Before you change any aspect of an employee’s job or role, you need to determine whether you are permitted to make the change under the terms of their employment contract.
When working out whether an employment contract permits you to change a job or role, you must take into account what a ‘reasonable’ person in your position and in the employee’s position would consider the contract to say having regard to:
- the actual words of the contract;
- the surrounding circumstances known to the employer and the employee; and
- the purpose of the employment.
If the employment contract entitles you to make changes to an employee’s job or role, the change must not be made in an unreasonable or capricious manner. This means there must be a sound reason for changing the employee’s job or role.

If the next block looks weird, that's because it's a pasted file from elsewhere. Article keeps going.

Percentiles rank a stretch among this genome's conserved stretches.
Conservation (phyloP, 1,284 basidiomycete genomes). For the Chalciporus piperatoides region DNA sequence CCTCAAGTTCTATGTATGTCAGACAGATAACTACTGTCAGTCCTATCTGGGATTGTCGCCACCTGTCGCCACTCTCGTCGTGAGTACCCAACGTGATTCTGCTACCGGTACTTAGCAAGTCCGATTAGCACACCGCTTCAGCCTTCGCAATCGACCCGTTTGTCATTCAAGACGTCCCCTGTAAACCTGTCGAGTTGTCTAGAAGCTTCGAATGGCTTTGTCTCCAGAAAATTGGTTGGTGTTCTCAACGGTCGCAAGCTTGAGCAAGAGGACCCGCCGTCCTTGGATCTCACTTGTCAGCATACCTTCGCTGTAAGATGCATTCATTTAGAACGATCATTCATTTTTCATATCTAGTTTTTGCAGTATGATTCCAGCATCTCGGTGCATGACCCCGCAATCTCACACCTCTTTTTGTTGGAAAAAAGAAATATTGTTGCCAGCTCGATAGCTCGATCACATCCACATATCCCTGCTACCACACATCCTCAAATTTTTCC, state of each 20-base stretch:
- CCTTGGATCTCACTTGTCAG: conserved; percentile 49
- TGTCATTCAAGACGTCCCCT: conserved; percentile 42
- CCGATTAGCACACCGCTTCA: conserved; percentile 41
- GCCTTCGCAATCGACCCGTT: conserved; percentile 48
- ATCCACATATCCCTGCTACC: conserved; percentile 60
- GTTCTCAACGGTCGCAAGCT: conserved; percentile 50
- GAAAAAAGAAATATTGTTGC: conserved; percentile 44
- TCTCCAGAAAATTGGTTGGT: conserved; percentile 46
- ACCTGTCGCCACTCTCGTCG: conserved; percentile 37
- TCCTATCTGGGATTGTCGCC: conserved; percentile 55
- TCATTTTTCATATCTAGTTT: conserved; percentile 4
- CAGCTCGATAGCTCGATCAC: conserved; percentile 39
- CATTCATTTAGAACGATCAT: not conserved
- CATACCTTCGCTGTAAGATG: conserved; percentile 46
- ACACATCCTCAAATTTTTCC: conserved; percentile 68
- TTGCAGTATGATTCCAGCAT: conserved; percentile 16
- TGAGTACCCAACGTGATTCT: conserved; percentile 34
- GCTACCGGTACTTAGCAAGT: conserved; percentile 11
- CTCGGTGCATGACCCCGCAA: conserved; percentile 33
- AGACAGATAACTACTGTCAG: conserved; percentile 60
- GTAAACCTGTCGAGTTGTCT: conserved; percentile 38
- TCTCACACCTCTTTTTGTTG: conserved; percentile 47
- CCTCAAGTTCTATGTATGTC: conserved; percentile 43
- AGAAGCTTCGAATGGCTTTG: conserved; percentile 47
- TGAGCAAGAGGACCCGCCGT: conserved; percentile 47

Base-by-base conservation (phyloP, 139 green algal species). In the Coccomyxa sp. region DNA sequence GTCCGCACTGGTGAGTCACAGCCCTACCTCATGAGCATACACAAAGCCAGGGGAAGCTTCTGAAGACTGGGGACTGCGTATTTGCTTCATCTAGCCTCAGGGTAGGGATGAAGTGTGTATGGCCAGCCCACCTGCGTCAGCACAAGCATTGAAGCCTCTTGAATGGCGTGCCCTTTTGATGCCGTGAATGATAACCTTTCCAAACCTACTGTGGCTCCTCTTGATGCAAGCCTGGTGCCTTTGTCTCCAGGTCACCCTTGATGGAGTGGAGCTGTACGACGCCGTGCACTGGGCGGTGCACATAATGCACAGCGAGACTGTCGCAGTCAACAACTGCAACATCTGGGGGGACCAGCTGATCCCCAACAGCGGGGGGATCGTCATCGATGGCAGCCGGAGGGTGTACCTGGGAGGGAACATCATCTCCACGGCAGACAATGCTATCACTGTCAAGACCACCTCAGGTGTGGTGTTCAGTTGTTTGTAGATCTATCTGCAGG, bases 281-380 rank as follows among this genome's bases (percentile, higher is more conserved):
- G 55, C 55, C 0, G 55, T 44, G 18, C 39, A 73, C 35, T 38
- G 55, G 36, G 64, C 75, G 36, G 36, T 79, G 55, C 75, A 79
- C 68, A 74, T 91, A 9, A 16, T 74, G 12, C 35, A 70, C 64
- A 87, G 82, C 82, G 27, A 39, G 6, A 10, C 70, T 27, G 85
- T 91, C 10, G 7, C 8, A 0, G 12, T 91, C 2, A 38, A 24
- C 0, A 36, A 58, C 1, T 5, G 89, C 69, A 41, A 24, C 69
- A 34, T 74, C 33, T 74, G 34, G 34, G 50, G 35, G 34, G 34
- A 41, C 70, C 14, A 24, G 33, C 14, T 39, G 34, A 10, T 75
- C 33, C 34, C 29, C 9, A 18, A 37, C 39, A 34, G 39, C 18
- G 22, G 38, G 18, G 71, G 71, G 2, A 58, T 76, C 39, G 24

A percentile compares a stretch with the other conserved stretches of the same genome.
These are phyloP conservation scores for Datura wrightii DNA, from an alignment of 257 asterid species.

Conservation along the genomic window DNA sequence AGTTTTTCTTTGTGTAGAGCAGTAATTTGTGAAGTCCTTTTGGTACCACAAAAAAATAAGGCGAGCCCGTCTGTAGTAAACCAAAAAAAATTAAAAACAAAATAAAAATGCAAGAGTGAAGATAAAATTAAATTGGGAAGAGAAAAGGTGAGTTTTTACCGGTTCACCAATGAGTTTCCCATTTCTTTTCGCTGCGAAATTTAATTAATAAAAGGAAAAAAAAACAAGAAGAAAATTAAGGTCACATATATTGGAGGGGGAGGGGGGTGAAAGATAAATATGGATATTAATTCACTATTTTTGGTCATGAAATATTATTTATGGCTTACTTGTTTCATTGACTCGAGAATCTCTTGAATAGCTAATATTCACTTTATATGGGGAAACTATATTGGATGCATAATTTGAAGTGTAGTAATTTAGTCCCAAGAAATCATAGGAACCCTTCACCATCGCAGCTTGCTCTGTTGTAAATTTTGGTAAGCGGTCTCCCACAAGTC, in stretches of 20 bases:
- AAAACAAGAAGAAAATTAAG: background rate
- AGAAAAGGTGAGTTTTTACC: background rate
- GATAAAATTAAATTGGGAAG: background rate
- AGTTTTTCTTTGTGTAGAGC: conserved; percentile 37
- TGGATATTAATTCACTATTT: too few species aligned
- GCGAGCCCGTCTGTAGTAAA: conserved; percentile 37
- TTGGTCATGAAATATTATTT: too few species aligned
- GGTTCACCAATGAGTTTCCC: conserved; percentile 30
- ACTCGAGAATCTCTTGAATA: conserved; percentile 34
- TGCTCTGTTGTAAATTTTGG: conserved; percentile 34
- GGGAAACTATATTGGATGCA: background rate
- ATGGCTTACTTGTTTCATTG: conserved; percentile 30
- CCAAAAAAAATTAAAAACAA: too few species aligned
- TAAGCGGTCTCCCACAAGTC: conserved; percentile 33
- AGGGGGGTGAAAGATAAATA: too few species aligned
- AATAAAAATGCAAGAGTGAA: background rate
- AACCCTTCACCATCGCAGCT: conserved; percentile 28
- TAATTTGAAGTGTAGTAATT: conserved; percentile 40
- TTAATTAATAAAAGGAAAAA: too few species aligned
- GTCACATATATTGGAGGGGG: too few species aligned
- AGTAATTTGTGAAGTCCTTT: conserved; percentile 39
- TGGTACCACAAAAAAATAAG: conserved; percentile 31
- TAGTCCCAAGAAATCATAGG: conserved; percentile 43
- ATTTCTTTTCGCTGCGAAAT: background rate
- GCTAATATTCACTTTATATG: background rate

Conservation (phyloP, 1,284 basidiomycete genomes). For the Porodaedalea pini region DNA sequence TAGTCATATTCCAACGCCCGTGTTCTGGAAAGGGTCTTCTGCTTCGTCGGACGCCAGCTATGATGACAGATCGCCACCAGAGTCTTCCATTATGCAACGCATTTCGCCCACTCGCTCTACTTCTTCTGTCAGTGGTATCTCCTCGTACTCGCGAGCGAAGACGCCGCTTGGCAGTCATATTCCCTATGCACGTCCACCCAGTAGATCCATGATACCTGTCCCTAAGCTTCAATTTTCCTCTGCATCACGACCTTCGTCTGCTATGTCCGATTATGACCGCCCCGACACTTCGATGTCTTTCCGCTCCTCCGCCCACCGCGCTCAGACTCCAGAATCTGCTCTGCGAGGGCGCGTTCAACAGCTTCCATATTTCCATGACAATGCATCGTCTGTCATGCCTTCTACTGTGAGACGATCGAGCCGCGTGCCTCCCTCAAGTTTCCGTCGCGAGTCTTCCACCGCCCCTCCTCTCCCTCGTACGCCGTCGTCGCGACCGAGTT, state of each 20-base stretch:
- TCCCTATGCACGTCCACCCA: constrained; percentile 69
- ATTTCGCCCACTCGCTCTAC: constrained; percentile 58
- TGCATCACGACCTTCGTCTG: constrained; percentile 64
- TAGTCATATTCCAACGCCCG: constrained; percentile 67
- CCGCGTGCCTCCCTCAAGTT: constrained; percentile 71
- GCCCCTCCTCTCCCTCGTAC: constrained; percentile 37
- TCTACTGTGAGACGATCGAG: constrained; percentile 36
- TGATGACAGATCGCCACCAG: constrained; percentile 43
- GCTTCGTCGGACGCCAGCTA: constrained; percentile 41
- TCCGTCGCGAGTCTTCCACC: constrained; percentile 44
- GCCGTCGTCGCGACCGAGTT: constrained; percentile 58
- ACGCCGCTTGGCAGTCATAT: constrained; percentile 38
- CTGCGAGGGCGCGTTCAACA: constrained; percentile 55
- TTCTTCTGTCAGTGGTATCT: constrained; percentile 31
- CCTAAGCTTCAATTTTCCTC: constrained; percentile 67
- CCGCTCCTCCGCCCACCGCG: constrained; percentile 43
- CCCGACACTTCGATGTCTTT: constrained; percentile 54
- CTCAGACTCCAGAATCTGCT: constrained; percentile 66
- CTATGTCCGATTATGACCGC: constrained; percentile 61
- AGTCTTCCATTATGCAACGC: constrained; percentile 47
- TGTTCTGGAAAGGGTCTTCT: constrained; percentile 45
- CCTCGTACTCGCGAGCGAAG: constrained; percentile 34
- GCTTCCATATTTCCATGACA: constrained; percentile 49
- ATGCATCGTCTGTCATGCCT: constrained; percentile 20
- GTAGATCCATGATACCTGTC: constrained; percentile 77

But what can you do if a contract does not permit changes to the employee’s role?
If the contract does not permit you to alter the employee’s role, you will need the consent of the employee to vary the contract or create a new contract.
An employee can give their consent to a change of job or role by:
- telling you they accept the change; or
- indicating their acceptance in writing by email; or
- signing a letter of variation or new employment contract.
An employee can also provide their consent implicitly by attending work in the new job or role without objection. This type of consent requires that the employee has been informed about the change.